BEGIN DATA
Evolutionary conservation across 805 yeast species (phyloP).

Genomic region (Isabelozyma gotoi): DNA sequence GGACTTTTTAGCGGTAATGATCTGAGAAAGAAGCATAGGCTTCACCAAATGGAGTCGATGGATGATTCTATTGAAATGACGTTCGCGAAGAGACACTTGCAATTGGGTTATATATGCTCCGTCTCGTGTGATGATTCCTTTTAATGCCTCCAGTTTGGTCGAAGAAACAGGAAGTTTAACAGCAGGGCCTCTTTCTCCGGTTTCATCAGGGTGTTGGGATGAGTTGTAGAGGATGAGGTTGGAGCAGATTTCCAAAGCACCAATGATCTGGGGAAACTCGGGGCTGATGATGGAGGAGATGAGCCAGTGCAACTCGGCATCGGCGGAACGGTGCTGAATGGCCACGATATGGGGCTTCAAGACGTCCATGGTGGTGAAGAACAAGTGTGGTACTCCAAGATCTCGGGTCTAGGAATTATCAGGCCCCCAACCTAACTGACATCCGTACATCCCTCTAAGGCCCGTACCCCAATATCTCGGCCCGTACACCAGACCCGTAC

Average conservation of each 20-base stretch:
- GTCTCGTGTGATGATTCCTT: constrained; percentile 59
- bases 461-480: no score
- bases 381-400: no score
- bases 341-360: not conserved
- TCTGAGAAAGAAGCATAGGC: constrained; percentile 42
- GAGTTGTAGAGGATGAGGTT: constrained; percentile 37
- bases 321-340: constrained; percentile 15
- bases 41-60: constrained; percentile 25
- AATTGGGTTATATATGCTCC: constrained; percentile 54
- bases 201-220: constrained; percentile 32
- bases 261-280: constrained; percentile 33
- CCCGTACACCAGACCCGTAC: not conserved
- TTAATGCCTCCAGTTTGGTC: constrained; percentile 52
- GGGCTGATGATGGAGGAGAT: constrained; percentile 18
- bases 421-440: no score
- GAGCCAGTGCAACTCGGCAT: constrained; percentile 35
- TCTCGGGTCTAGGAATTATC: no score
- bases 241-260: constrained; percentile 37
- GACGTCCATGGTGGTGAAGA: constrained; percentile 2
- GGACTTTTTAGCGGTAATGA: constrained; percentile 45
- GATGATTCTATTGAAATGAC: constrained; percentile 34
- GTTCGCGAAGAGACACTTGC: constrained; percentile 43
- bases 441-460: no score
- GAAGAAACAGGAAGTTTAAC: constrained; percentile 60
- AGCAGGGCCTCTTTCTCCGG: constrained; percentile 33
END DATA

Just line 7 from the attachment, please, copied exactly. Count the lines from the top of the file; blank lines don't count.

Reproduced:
- bases 341-360: not conserved